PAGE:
I suppose it will sound ridiculous to say that I was upset to learn that the small and inconsequential shop near the Shibuya railway station where I used to buy Ceylon tea has gone out of business. But it did upset me. It's a reminder that things will have changed in the year and more in which I've been away, and I'm going back to a world which I cannot entirely predict.
Well, you cannot go back to the world in which you used to live, because that world no longer exists.
That's something which has really come home to me recently as I've been editing my way through the poems I've chosen for my ARC OF LIGHT collection, a collection of sixty poems that I will be publishing really soon now. In many cases, these poems are souvenirs of a world which, really, no longer exists.
To close out my account of the house photo, the structure looming behind the house is an apartment block, which is perched up near the top of the steep ridge on which our house stands.
The road up to the house from the station is steep and a little complicated. And, in the closing stages of 2004, when the effects of brain cancer were starting to make themselves felt, a few times I got lost coming home at night.
That is an extremely freaky experience, getting lost coming home to your own house.
But, when I go back to Japan, I will be arriving by daylight.
I have never before bothered about what time my plane gets in. Any time will do.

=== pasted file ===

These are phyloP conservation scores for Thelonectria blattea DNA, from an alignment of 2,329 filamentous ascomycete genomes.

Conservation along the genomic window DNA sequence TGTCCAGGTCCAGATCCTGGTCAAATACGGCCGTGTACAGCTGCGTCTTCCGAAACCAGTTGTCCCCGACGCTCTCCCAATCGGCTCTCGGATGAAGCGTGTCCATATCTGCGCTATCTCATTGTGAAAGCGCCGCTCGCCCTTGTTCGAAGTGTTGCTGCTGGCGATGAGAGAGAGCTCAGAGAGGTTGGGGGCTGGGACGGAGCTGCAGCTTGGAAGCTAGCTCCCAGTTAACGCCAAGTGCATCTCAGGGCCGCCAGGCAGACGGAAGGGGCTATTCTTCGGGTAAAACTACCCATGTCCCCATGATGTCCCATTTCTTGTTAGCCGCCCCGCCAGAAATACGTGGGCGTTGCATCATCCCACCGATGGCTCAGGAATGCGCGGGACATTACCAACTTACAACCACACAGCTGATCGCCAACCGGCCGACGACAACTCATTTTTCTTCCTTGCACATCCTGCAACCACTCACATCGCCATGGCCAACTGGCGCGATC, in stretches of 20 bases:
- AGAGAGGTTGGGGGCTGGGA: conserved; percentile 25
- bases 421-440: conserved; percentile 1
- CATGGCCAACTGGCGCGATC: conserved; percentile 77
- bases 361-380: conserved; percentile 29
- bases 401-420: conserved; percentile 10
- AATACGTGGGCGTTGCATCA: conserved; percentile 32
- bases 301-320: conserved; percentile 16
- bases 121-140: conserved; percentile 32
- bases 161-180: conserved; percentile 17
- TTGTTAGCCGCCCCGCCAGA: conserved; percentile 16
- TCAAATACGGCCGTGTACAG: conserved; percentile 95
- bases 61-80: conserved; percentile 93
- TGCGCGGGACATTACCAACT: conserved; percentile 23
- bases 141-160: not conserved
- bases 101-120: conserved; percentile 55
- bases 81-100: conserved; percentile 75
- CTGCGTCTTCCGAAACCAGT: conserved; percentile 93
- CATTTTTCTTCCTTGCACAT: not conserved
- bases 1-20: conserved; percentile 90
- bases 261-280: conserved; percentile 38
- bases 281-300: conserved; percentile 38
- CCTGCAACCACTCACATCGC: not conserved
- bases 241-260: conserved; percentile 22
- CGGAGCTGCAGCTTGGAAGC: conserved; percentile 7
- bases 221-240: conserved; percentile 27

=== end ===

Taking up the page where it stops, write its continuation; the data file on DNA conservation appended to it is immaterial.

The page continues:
But, while I was in hospital, in the very early stages of treatment after the diagnosis of cancer had been made, I comforted myself by imagining myself arriving at Narita early in the morning, and traveling by bus to the main station at Yokohama, then getting the train to our home station and walking up the hill to the house, arriving while it was still morning.
And, when the time came to book my ticket, I realized that this dream was perfectly doable. You just have to ask for a flight which will get in early in the morning and you will get one.
So there it is.
After my long exile from what I have come to think of as "real life", I am going home. I will step through the door that leads to one of the alternative reality realms which lies beyond the boundaries of the cancer ward, and there will be a house waiting for me, and a woman who is my wife, and a child who is my daughter.
I am not exactly counting the days yet. I am too busy with the final work on the ARC OF LIGHT collection, which I want to finish and upload in the closing window of opportunity which is available to me, before my renewed responsibilities start to dominate my timetable.
But, when I do pause to count the days, I find that I will be getting on the plane just twelve days from now. And flying off to a new reality. A new beginning.